“Maybe even Del could go.”
I blinked. “Del?”
“Sure. The three of us together.”
I frowned. “Del’s got Sula to look after. She’s only two.”
Neesha smiled. “Do-mes-ti-city.”
“And she teaches, too,” I pointed out, meaning Del, not Sula. “When’s the last time you danced with her? Afraid she’ll defeat you?”
He grinned widely, white teeth flashing in a tanned, handsome face. (I had to admit I’d sired a good-looking kid.) “I’m sure she’d defeat me. But that’s not what I mean. Why not dance for real again? You could leave Sula here with Lena and Alric. They’ve got so many kids now running around like chickens that they wouldn’t even notice another. Besides, Sula stays over there while you and Del are teaching. You know they’d be happy to do it.” He shrugged. “Alric’s domesticated, too, but he seems happy that way. I don’t think you are, and I know Del isn’t.”
It was a stab in the gut. “Del isn’t?”
“She adores Sula,” he said, “and she loves you. You stay here, so will she. I’m just saying it would do both of you good to get away for awhile. Accept challenges. Guard a caravan. Get away.” He watched me avidly, then grinned. “Ah-hah! I saw that look on your face. It appeals. You hid it fast enough, but oh, it appeals.”
Maybe it did. I wouldn’t admit it to him. “I have students.”
“Right now you have me. Everyone else has gone off to see families or whatever, remember? “
This was true. Apparently all seven students had gotten itchy feet at the same time—or else the challenges of my discipline had chased them away. Some would come back. I’d left my shodo three times before I finally committed to sticking it out.
Neesha grinned. “What harm would it do for the great Sandtiger to go out and practice again what he teaches? You would add luster to the legend.”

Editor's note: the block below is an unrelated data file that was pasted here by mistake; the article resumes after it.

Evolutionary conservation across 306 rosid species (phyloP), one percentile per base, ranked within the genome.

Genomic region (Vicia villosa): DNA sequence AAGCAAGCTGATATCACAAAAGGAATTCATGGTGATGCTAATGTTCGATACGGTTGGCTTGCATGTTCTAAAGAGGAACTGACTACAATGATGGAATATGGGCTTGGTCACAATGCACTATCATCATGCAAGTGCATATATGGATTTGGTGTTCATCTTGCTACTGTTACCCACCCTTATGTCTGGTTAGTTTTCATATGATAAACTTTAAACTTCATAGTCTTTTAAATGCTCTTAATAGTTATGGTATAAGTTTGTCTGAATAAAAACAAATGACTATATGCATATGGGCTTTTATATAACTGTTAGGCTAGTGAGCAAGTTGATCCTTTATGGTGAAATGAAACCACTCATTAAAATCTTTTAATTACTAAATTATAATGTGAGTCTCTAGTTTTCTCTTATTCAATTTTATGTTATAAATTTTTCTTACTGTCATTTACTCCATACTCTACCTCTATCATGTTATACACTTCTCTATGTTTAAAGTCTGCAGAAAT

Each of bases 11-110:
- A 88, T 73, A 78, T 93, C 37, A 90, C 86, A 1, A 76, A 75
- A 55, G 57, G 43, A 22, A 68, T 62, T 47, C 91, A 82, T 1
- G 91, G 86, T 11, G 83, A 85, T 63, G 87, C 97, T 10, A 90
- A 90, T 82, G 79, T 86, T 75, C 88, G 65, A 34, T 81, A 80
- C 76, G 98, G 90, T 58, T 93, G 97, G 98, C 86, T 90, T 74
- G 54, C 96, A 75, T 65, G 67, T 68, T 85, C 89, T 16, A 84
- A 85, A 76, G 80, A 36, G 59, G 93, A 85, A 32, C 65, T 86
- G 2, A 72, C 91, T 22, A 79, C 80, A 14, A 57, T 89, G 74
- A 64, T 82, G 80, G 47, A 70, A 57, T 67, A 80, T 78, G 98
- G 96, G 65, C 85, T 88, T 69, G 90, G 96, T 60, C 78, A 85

Luster to the legend. Like my legend needed any.
He shrugged. “You’d probably attract more students.”
Probably. But. “Del and I have enough.”
I sighed. “Neesha, you can go any time you like. Neither I nor Del would suggest you stay here. You’ve learned a great deal in two years.”
He nodded, but his eyes, as they met mine, were intent. “What level?”
I shrugged. “Third.”
He shook his head, lips compressed, tips of damp dark hair brushing his shoulders. “Third’s not good enough.”
“It takes seven,” I reminded him. “And usually a minimum of ten years.”
“But of course you did it in seven. Seven levels in seven years.”
“So I did. But you came here with some skills, and third level in two years is not what I’d call slow.” Now I grounded my sword and, as he did, rested my palm on the pommel with fingers loose. “Go. Leave. Make and accept some challenges, Neesha. Sort out what you want, then come back for more teaching.”
His eyes met mine and did not waver. “Come with me.”
I lifted my sword, set the flat of it across one shoulder, turned my back on him, and began to walk away.
“Think about it,” he called. “And ask Del!”
I didn’t need to ask her. I knew what she’d say.